Stallman worked round the clock, sleeping when he dropped, then springing up to work some more. He matched the Symbolics code feature for feature, day after grueling day, for two entire years. The Symbolics programmers were astounded to be out-hacked by one guy; Noftsker, the company’s president, was furious. "He calls it reverse engineering," he said of Stallman in a book called Hackers. "We call it theft."

"I don’t know if I won," Stallman says. "But I didn’t lose."

 

Back in 1980, before his war with Symbolics, Stallman was frustrated that the AI Lab’s Xerox laser printer had no system to alert staff members of a paper jam. He wanted the source code so he could fix the problem. But one guy who had the code, a software engineer and former Xerox employee named Robert Sproull, wouldn’t hand it over. "I promised not to give you a copy," Stallman says Sproull replied, referring to a promise to Xerox. (Sproull himself does not recall the incident.) "That was shocking and disgusting," Stallman says. "It was a stunning refusal to help."

It was Stallman’s first encounter with a nondisclosure agreement, and it infuriated him. In his mind, he began codifying the essential traits that he believed software should possess, the ones that ultimately embodied the essential rights expressed by free software. Eminently sensible as it was to Stallman, it would be a new idea to everyone else.

To make it possible, he had to do something even more stunning: He had to build his own operating system, the program that runs every other program on a computer. After all, a free steering wheel isn’t really free if you have to buy a big fancy car for it. As with Symbolics, he wouldn’t create the code out of nothing. He’d find proprietary software that he could reverse engineer, tweaking it enough to claim it was materially different. By luck, an operating system called Unix perfectly suited his plans. Created by AT&T, it was widely used in academic settings, where it was prized for its flexibility. In September of 1983, Stallman announced to his Usenet newsgroup, a message board of the proto-Internet: "Starting this Thanksgiving I am going to write a complete Unix-compatible software system called GNU (for Gnu’s Not Unix), and give it away free to everyone who can use it. Contributions of time, money, programs and equipment are greatly needed."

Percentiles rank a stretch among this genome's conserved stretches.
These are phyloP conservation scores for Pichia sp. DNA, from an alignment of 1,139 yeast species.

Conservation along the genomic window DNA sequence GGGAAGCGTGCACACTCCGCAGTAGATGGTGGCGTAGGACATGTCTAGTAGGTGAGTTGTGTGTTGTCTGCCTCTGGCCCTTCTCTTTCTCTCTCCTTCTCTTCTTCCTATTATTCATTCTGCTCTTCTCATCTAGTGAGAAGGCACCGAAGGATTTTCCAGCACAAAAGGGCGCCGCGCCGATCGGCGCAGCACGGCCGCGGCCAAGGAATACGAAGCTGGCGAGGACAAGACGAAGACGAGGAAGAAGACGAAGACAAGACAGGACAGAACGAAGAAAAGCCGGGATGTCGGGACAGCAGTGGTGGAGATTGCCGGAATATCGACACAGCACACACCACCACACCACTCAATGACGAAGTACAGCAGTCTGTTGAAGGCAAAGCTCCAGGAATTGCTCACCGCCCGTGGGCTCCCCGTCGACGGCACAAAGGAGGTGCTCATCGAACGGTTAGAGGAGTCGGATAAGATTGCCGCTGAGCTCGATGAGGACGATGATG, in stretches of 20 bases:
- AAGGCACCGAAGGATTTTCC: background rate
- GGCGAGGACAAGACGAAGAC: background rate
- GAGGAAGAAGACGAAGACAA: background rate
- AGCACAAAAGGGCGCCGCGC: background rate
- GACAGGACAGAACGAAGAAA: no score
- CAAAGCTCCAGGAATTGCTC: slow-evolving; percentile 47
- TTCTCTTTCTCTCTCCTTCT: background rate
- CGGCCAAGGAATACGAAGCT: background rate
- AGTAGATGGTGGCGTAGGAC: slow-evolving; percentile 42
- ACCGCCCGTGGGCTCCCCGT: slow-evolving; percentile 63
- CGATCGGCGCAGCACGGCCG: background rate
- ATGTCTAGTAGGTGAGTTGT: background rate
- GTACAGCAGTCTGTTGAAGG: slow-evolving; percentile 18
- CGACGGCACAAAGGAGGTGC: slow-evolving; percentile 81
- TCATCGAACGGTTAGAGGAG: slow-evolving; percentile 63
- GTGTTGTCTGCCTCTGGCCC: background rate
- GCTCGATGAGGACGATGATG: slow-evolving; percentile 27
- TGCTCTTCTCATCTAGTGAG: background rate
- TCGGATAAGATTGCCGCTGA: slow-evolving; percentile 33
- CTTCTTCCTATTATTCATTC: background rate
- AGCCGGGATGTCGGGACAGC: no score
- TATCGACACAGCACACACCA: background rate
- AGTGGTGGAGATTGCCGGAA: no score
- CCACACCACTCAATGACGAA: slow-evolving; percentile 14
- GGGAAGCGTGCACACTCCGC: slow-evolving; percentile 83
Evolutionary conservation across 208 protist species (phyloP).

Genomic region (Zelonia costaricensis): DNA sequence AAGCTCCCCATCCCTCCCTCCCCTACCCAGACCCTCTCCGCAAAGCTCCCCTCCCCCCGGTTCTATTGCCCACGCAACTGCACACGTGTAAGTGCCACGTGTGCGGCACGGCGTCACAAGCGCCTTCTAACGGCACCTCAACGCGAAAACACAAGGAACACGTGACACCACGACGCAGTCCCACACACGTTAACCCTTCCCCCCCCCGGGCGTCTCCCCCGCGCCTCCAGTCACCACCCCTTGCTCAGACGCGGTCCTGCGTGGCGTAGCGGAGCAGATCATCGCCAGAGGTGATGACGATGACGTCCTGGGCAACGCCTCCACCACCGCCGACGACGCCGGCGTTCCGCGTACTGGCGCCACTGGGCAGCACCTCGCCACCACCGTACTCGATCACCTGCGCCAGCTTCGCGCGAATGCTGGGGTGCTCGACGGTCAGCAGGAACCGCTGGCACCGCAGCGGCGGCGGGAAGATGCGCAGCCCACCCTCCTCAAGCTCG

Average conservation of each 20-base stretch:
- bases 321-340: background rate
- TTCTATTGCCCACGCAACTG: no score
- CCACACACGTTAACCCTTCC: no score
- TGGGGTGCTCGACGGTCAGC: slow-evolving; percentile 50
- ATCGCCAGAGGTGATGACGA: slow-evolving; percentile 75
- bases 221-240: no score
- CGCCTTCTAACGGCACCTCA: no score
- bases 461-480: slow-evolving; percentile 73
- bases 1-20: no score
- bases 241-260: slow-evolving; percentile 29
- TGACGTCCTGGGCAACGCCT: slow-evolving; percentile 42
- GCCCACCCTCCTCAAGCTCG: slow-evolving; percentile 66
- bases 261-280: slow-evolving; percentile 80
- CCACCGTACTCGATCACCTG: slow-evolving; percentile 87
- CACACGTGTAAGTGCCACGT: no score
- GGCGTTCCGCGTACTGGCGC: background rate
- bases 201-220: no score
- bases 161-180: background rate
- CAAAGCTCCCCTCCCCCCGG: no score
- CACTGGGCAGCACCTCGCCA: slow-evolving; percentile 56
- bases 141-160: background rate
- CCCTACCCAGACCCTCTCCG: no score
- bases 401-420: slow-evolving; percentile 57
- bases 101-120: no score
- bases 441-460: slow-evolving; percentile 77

He started in with the compiler, the internal translator for all the code streaming through a computer. Stallman thought he’d lucked out when he found a Dutch system called the Free University Compiler Kit. Unfortunately, it wasn’t free; its university was—it belonged to the Vrije Universiteit, or Free University, in Amsterdam. He next tried a compiler from the Lawrence Livermore National Lab, at the University of California, but it proved unworkable. He decided he’d have to build his own.

In the meantime, he wanted to create a GNU version of his Emacs editor, which helps computer programmers edit text. For that, he hoped to incorporate the innovations of a grad student named James Gosling at Carnegie Mellon. But Gosling had already sold the rights to a software company called UniPress, which threatened to sue if Stallman went ahead. So Stallman had to reverse engineer the student’s alterations to his own program. Completed in 1985, it was the first piece of GNU. Stallman celebrated by sniping at the Goslings of the world in a manifesto on that same message board: "If programmers deserve to be rewarded for creating innovative programs…they deserve to be punished if they restrict the use of these programs." To advance the cause, he set up his Free Software Foundation in 1985, appointing himself the unpaid president, and established the General Public License, also known as "copyleft," which is the movement’s bill of rights for users and creators of free software. It was around this time that Stallman started referring to himself as "St. IGNUcious of the Church of Emacs," donning ministerial robes and a computer-disk halo. It was not entirely a joke.